If we want to get published, we need to get rejected. If you know of someone who has published without ever receiving a rejection, please put me in contact with them and I will personally crown them the Saint of All Writers. Sending out your work for rejection is just part of the biz. If a rejection puts you into a downward spiraling depression that causes you to give up writing forever (or a few days) then you haven’t been rejected enough yet. Okay, I’ll admit, there are those occasions where I am SO sure that I’m going to get this one publication to love my work and then they don’t send me even as much as a personal rejection and I feel like this might be the last straw. But it isn’t. It never is. Or I wouldn’t be writing. Instead, I use a rejection to push me to write and send out more. Activate thick skin apparatus. Thick-skin apparatus activated. YOU are not being rejected and the rejection does not mean that YOU or YOUR WORK are poor. It simply means that it wasn’t ready or right for that publication. That’s all. No biggie.

 

Screen Shot 2014-12-17 at 3.39.23 PM

Your new complete and updated instructional guide
to finding an agent is finally here: The 2015 book
GET A LITERARY AGENT shares advice from more 
than 110 literary agents who share advice on querying, 
craft, the submission process, researching agents, and
much more. Filled with all the advice you’ll ever need to
find an agent, this resource makes a great partner book to
the agent database, Guide to Literary Agents.

How to get a thick skin:

Did you know that pachyderms, such as adorably ugly rhinos, have sensitive skin? True. It’s thick because it’s wrapped in folded lumpy layers so it’s less easily penetrated, but the top layer is super sensitive. Rhinos can get skin irritations if they don’t indulge in their favorite spa treatments, mud baths. We can take a lesson from pachyderms when it comes to the power of a tough epidermis and the importance of nurturing our delicate exterior with a little of that soothing earth mana.

(When can you refer to yourself as “a writer”? The answer is NOW, and here’s why.)

1. Push yourself beyond your comfort zone.

To toughen up our thick skin, we need to slam our body against pointy branches and jagged boulders. I mean that metaphorically, of course.  More literally, we need to constantly put ourselves out there, sending our best, most polished writing that we spent months working on into the harsh world to be slammed and flung back to us with little more than a form rejection. We need to share our work with the harshest editors we know and listen to their responses open-heartedly without crying or taking it personally. Eventually, it won’t hurt so much.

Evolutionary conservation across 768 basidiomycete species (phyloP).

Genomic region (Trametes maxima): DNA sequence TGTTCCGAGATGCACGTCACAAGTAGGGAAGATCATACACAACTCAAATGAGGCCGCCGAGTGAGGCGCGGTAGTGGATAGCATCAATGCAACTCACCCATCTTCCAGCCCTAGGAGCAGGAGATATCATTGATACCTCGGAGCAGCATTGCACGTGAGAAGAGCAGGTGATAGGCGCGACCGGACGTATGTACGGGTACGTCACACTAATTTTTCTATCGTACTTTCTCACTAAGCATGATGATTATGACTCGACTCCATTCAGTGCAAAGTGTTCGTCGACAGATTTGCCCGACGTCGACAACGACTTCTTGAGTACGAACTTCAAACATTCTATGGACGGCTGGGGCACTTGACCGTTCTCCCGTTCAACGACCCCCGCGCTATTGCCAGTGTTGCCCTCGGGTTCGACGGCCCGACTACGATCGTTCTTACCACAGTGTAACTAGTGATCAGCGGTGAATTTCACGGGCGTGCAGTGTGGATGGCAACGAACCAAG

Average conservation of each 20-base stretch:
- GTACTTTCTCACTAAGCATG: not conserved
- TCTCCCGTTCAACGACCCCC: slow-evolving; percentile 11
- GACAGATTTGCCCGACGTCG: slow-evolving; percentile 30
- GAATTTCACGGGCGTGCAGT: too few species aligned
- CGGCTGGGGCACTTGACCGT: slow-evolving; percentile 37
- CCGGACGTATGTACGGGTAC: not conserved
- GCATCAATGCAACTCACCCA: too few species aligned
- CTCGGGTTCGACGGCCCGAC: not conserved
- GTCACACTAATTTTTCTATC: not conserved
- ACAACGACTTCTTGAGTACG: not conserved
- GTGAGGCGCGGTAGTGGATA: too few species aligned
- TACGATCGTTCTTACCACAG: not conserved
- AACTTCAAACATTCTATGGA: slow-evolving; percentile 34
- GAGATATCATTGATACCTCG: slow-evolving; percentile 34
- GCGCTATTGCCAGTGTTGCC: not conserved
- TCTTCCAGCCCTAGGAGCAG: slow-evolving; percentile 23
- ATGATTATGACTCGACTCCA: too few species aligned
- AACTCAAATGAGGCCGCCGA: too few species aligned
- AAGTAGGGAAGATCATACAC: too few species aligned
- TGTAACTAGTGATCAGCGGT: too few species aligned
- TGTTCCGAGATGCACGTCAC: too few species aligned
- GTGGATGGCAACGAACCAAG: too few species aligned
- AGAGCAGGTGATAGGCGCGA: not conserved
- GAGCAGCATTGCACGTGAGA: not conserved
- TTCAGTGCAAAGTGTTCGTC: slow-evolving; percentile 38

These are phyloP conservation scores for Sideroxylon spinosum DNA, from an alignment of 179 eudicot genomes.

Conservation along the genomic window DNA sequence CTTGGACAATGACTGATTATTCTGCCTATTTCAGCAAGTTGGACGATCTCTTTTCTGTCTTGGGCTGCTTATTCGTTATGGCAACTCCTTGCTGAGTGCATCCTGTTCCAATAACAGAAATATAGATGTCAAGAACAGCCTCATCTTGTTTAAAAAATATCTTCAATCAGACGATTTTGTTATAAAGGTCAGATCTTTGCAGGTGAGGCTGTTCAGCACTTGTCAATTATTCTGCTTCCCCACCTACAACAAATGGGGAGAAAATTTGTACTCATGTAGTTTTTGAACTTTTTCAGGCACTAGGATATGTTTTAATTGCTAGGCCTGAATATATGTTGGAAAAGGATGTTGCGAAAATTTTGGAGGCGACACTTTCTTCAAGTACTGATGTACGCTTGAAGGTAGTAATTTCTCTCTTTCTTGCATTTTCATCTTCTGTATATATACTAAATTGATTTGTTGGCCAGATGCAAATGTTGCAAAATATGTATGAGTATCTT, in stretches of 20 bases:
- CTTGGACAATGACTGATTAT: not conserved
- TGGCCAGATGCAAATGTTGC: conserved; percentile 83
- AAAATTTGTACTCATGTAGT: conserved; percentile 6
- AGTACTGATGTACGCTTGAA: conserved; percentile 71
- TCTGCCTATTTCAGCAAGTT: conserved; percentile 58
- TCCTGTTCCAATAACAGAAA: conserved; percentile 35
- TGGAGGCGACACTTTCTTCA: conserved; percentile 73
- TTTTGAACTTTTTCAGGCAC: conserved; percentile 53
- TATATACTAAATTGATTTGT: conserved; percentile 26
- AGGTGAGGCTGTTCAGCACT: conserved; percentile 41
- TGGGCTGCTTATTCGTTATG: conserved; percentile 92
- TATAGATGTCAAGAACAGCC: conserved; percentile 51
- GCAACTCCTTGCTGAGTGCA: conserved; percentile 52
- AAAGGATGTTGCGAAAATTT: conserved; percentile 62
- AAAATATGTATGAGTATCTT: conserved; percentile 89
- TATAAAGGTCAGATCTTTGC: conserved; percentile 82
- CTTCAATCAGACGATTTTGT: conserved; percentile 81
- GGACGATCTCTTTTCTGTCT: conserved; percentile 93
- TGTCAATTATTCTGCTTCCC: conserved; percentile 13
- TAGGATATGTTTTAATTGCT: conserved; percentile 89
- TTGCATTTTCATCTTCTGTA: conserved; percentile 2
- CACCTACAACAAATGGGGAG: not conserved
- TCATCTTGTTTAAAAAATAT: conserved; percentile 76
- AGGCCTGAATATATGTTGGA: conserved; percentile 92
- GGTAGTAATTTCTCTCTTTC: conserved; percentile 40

2. Write for the sake of writing.

Write because you love to write. If you don’t write for the love of it, then you’re in the wrong business because writing relatively stinks as far as professions go; you’re inside all day, alone, waiting (im)patiently to hear back from editors/publishers/agents and the pay is often minimal. I would suggest Marine Biologist or Wine Maker as optimal professions to be in. Writing in and of itself is the reward and it doesn’t matter what other people think of the finished product because it was important to you to write it. If you love writing, nurture your sensitive spots by continuing to write, lavishing in the mud of creative profundity and intellectual stimulus.

3. Remind yourself often why you want to be writer.

Something got you started on this path in the first place. Maybe you wanted to share your story to help others or maybe you had a story that couldn’t be contained. Maybe you read a book that inspired you intensely or maybe you have been in love with words since childhood. Reminders are all around you. All you have to do is read. Read a good book or an inspiring article, go to a poetry reading or sit in on a writing group. Anything that reminds you why you love the written word will work. If all else fails, feel free to indulge in any of the following: chocolate, coffee, sex, liquor, or videos of kittens.

——————

Check Out These Great Upcoming Writers’ Conferences:

Want to build your visibility and sell more books?
Create Your Writer Platform shows you how to
promote yourself and your books through social
media, public speaking, article writing, branding,
and more. 
Order the book from WD at a discount.

Other writing/publishing articles & links for you:

 

You might also like:

COMMENT